What is the challenge?

The European Commission identifies Art.8 of Regulation (EC) 1925/2006 as the legislative tool to be used to establish a list of plants and other ingredients whose use is prohibited in food supplements. This fact is of great concern for the entire sector since, as EHPM have highlighted multiple times, the Art.8 procedure and its timelines are extremely stringent for the industry and disproportionate for the consumer. Also in the absence of a dialogue with EFSA, and of an appropriate safety assessment method for botanicals, it is extremely challenging for companies to have clarity on the type of data they will need to submit to substantiate the safety of the ingredient under assessment. This process is therefore unsustainable for the food supplement sector in the long term.

EHPM’s proactive approach

EHPM monitors the European Commission’s initiatives and is in constant contact with Officials from the European Commission. EHPM activates its network of companies and experts whenever the European Commission is about to launch a new Art.8 procedure for a substance or a mixture. On a case by case basis, EHPM can decide to formalise its experts group addressing the Art.8 procedure by establishing an ad hoc task force. This was the case of the Task Force on Monacolins from Red Yeast Rice.

Through the Task Force on Monacolins from Red Yeast Rice, EHPM aims at establishing and promoting industry best practices for food supplements quality, safety, and efficacy. In this framework, EHPM members set up a European alliance of food supplement companies across Europe willing to develop and implement a self-regulation manifesto, built on best practices already in place in some European countries, with the objective to set a golden standard within the industry.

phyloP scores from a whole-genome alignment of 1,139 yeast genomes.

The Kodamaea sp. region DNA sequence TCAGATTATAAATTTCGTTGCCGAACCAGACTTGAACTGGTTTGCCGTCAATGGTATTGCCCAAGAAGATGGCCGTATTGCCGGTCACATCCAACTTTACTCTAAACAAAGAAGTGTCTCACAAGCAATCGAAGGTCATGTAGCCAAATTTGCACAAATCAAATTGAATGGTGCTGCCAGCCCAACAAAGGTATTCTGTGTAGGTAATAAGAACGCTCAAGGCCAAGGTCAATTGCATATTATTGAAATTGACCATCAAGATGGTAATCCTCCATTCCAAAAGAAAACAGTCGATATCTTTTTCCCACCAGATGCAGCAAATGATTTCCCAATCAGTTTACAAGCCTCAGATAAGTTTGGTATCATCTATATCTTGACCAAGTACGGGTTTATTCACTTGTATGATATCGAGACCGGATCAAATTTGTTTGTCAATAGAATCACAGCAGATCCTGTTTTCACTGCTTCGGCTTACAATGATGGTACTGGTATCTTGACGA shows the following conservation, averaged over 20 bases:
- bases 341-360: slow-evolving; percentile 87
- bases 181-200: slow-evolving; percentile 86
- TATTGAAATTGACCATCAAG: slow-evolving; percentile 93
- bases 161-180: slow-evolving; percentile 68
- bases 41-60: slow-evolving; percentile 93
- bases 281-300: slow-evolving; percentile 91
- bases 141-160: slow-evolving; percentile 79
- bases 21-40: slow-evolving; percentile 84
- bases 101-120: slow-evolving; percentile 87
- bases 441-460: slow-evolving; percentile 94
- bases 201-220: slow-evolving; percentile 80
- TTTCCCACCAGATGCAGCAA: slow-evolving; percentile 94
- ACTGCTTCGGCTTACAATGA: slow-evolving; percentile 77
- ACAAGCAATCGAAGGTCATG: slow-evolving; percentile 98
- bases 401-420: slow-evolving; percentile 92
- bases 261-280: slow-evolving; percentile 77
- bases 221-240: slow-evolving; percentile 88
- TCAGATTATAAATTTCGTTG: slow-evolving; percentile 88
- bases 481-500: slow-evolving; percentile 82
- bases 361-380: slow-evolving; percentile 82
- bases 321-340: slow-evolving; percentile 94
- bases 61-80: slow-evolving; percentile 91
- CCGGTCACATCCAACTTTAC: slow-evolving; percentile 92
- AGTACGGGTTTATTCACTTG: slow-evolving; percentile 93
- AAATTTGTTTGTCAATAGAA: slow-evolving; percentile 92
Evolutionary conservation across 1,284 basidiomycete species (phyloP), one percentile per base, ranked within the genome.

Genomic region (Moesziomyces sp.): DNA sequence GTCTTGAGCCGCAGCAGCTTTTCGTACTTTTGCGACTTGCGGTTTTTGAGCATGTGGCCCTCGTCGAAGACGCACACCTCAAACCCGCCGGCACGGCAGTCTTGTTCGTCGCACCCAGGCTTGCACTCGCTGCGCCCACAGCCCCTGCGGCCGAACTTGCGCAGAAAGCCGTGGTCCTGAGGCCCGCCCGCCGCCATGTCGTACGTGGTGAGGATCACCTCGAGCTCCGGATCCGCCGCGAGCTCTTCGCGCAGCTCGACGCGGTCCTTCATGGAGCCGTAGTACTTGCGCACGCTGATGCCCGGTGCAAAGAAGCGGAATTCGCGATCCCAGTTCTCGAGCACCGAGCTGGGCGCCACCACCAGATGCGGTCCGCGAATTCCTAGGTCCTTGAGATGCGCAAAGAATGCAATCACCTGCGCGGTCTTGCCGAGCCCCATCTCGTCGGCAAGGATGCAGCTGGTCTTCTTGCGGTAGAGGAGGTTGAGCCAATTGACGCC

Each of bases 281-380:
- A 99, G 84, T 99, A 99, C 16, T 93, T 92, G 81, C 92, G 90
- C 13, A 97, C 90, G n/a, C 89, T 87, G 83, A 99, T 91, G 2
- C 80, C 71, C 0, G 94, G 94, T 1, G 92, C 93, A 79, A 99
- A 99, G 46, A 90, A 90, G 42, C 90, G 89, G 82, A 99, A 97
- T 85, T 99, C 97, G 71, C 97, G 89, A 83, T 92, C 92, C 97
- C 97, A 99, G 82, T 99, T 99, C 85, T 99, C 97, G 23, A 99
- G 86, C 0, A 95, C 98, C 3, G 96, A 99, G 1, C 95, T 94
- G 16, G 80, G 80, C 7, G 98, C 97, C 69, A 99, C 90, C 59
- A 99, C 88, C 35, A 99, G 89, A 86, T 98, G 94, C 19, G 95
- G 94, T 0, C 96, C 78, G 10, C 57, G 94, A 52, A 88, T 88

The manifesto is based on the following three pillars:

  • Ensuring safety and nutri-vigilance;
  • Prioritising consumers’ awareness;
  • Securing the implementation of manufacturing golden standards.

The work done by this ad hoc task force concerns food supplements containing Monacolins from Red Yeast Rice. However, the manifesto is a pilot approach that can potentially be applied to other substances or mixtures used in food supplements.

Coming Soon!

Even if the European Union and the United Kingdom conclude a highly ambitious partnership covering all areas agreed in the Political Declaration by the end of 2020, the United Kingdom’s withdrawal from the EU acquis, the internal market and the Customs Union, at the end of the transition period will inevitably create barriers to trade and cross-border exchanges that do not exist today.

The consequences will be broad and far-reaching as of 1 January 2021, regardless of the outcome of negotiations. These changes are unavoidable and companies must make sure they are ready for them.

EHPM is in contact with the responsible Officials from the European Commission and will provide its members with the latest updates on the duties companies will have to comply to. The insights and analyses are included in detailed reports available for members in the dedicated section of the members’ area.

USEFULL LINKS

Getting ready for changes – Communication on readiness at the end of the transition period between the EU and the UK

“Brexit Readiness Checklist” – for companies doing business with the UK

Readiness notice for the Food Law

Readiness notice for Cosmetic products

UK and EU transition: new rules for 2021

Border Operating Model